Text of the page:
Thursday, April 3, 2008

Greek Etymology in Susanna

If you’re keeping tabs on who among the ancients recognized that the Greek etymologies in the Story of Susanna (one of the Greek additions to Daniel) precluded its original composition in Hebrew, I have compiled a list of those I have found.
  1. Origen seems to have been the first. He writes in his Letter to Africanus (§6, or §10 in the most recent critical edition by Nicholas de Lange in SC 302) that he previously recognized the difficulty. His acknowledgment of this point is found in book 10 of his Stromata, preserved by Jerome in his Commentary on Daniel 13:54-59 (available here in Gleason Archer’s translation).
  2. Africanus raises the point about the etymologies in his Letter to Origen (§1, or §5 in the edition by de Lange) as one of seven arguments against the authenticity of Susanna.
  3. Porphyry, the neo-Platonic philosopher and anti-Christian writer, recognized the Greek etymologies and used it apparently as an argument that the entire Book of Daniel had been originally composed in Greek. This is how Porphyry’s position is related by Jerome in the preface to his Commentary on Daniel. (Again, Gleason Archer’s translation is available here. Note P.M. Casey's caution [p. 19] about deciphering Porphyry’s precise position from Jerome.) Robert M. Grant showed long ago that it is unlikely that Porphyry was dependent on Africanus or Origen, specifically because Porphyry thought the whole Book of Daniel was composed in Greek, whereas it would have been difficult for him to gain this impression from these earlier Christian writers. See Grant’s “Historical Criticism in the Ancient Church,” Journal of Religion 25 (1945): 183–96 (194). This is in contrast to other scholars who think that Porphyry was dependent on Africanus (e.g. de Lange, on p. 490 of his edition of the letters = SC 302).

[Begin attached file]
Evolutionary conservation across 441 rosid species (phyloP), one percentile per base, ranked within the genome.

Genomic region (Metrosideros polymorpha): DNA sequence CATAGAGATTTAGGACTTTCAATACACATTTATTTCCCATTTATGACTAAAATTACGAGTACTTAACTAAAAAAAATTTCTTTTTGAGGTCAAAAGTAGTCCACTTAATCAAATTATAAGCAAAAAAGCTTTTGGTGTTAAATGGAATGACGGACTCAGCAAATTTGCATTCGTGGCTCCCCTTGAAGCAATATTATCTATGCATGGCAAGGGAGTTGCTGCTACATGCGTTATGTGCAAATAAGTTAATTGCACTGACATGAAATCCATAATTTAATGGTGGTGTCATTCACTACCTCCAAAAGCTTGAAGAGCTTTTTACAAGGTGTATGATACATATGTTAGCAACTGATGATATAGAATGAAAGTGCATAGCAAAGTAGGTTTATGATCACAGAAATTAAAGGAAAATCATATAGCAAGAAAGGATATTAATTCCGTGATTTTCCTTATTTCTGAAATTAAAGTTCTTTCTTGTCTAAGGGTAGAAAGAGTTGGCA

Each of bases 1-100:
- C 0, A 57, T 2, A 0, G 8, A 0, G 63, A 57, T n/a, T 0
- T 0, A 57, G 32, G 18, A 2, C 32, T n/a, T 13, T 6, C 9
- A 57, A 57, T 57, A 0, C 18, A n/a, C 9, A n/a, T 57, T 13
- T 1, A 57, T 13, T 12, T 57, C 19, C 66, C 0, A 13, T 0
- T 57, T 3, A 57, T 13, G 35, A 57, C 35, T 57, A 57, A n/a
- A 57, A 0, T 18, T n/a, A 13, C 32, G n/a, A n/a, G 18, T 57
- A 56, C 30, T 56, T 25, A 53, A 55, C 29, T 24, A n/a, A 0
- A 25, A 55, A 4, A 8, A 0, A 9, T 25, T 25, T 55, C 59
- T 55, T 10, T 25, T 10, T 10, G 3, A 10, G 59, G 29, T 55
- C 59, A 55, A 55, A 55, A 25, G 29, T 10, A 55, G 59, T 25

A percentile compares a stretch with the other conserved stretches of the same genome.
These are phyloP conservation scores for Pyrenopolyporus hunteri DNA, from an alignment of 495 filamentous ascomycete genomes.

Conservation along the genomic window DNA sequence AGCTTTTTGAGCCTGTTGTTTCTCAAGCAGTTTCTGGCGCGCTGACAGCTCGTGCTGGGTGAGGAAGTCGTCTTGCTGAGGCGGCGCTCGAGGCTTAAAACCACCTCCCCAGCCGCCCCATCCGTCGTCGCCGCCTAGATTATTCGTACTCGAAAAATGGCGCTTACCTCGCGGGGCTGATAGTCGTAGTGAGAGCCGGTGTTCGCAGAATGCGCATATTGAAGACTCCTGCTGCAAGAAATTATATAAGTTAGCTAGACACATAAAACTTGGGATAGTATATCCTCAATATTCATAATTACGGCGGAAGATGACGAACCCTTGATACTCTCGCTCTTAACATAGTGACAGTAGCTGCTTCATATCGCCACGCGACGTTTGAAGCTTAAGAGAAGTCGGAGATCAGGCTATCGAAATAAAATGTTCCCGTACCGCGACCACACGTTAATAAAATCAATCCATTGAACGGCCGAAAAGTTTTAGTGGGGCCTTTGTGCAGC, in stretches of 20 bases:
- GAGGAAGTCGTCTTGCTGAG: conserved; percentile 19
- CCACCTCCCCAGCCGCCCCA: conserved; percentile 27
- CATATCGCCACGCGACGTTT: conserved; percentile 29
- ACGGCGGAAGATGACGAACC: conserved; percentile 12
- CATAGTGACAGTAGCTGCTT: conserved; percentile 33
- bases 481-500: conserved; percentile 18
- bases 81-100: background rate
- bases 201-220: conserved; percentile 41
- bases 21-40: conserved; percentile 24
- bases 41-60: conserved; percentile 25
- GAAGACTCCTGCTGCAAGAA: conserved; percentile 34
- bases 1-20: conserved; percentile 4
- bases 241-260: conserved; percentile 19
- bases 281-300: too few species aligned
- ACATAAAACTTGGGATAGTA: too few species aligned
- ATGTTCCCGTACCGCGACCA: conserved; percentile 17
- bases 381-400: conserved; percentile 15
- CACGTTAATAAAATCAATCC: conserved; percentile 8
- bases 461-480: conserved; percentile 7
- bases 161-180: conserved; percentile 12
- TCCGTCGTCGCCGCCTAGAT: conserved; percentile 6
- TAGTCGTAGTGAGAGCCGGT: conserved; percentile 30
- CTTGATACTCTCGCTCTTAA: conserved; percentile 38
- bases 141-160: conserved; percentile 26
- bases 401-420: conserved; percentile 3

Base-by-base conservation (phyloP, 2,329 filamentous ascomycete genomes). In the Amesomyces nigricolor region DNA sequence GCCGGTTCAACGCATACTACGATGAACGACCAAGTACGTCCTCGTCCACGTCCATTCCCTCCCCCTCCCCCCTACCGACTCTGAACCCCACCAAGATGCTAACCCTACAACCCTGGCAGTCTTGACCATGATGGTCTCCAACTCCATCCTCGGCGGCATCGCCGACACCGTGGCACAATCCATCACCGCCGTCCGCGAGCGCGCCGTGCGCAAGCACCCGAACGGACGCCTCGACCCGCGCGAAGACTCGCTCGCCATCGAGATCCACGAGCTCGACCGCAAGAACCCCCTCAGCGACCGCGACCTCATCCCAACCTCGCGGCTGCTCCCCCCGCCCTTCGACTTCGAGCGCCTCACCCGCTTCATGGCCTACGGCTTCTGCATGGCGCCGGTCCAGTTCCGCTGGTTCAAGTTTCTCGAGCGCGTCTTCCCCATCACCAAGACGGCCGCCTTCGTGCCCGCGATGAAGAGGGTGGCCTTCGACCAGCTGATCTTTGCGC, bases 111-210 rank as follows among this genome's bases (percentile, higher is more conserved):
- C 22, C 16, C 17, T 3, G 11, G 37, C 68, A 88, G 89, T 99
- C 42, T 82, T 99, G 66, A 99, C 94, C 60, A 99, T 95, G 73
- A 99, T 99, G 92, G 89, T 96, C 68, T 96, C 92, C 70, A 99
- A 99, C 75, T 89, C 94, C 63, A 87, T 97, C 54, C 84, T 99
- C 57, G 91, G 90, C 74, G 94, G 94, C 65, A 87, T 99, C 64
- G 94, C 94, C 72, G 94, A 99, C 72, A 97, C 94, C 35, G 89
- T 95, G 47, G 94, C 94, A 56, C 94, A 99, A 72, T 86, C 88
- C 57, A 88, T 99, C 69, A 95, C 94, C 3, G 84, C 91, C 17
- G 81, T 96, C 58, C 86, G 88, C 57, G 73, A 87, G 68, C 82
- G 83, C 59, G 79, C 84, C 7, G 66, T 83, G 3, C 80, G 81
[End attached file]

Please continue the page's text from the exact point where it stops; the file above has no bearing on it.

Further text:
4. A Jewish teacher is said by Jerome to have brought this objection against the story. This is related in Jerome’s preface to his translation of Daniel (available here in Fremantle’s old translation, or here in Kevin Edgecomb’s recent translation).
Those are all the testimonia I have found. Of course, after Jerome wrote about the etymologies in his preface to the Vulgate (as it was later known) version of Daniel, it would have become common knowledge (to those who could and would read), as these prefaces were transmitted in almost all manuscripts of the Vulgate. If you know of other references to these etymologies before Jerome, please leave a comment.
By the way, modern critics are less sure than their ancient counterparts that the Greek etymologies prove that Susanna was originally written in Greek, and in this way follow Origen, who also had doubts (see his Letter §6 [10 in de Lange] and §12 [18 in de Lange]). A good discussion with an inconclusive result may be found in the new Schürer, 3/2 p. 724.

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